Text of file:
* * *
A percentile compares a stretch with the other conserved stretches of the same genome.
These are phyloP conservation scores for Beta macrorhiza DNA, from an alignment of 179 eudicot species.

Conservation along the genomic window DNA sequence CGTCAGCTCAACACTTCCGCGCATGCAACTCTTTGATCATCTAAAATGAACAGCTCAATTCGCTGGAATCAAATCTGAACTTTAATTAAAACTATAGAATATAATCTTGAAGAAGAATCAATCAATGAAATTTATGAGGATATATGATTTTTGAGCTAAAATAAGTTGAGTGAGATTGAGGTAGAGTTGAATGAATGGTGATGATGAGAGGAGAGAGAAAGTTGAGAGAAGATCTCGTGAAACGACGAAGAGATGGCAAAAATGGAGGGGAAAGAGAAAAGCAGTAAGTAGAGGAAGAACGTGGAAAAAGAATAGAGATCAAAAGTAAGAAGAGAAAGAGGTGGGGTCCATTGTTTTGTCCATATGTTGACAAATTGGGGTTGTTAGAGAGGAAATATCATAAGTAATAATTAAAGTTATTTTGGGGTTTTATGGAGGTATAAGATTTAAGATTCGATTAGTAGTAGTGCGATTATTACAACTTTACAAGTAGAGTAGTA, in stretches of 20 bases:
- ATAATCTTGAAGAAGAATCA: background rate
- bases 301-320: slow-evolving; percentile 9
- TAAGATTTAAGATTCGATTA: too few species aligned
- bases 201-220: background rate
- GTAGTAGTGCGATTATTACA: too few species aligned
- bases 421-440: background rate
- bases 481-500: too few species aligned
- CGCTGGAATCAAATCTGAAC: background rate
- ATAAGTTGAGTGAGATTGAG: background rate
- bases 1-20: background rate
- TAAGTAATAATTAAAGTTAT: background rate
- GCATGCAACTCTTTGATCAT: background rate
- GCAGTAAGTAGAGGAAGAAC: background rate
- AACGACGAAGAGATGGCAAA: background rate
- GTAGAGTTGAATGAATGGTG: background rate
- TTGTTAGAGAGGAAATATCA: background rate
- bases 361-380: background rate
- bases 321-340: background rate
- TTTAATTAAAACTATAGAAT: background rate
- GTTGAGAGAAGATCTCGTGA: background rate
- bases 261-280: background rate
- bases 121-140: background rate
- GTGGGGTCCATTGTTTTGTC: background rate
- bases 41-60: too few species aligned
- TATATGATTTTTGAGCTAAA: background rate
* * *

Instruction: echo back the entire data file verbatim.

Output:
A percentile compares a stretch with the other conserved stretches of the same genome.
These are phyloP conservation scores for Beta macrorhiza DNA, from an alignment of 179 eudicot species.

Conservation along the genomic window DNA sequence CGTCAGCTCAACACTTCCGCGCATGCAACTCTTTGATCATCTAAAATGAACAGCTCAATTCGCTGGAATCAAATCTGAACTTTAATTAAAACTATAGAATATAATCTTGAAGAAGAATCAATCAATGAAATTTATGAGGATATATGATTTTTGAGCTAAAATAAGTTGAGTGAGATTGAGGTAGAGTTGAATGAATGGTGATGATGAGAGGAGAGAGAAAGTTGAGAGAAGATCTCGTGAAACGACGAAGAGATGGCAAAAATGGAGGGGAAAGAGAAAAGCAGTAAGTAGAGGAAGAACGTGGAAAAAGAATAGAGATCAAAAGTAAGAAGAGAAAGAGGTGGGGTCCATTGTTTTGTCCATATGTTGACAAATTGGGGTTGTTAGAGAGGAAATATCATAAGTAATAATTAAAGTTATTTTGGGGTTTTATGGAGGTATAAGATTTAAGATTCGATTAGTAGTAGTGCGATTATTACAACTTTACAAGTAGAGTAGTA, in stretches of 20 bases:
- ATAATCTTGAAGAAGAATCA: background rate
- bases 301-320: slow-evolving; percentile 9
- TAAGATTTAAGATTCGATTA: too few species aligned
- bases 201-220: background rate
- GTAGTAGTGCGATTATTACA: too few species aligned
- bases 421-440: background rate
- bases 481-500: too few species aligned
- CGCTGGAATCAAATCTGAAC: background rate
- ATAAGTTGAGTGAGATTGAG: background rate
- bases 1-20: background rate
- TAAGTAATAATTAAAGTTAT: background rate
- GCATGCAACTCTTTGATCAT: background rate
- GCAGTAAGTAGAGGAAGAAC: background rate
- AACGACGAAGAGATGGCAAA: background rate
- GTAGAGTTGAATGAATGGTG: background rate
- TTGTTAGAGAGGAAATATCA: background rate
- bases 361-380: background rate
- bases 321-340: background rate
- TTTAATTAAAACTATAGAAT: background rate
- GTTGAGAGAAGATCTCGTGA: background rate
- bases 261-280: background rate
- bases 121-140: background rate
- GTGGGGTCCATTGTTTTGTC: background rate
- bases 41-60: too few species aligned
- TATATGATTTTTGAGCTAAA: background rate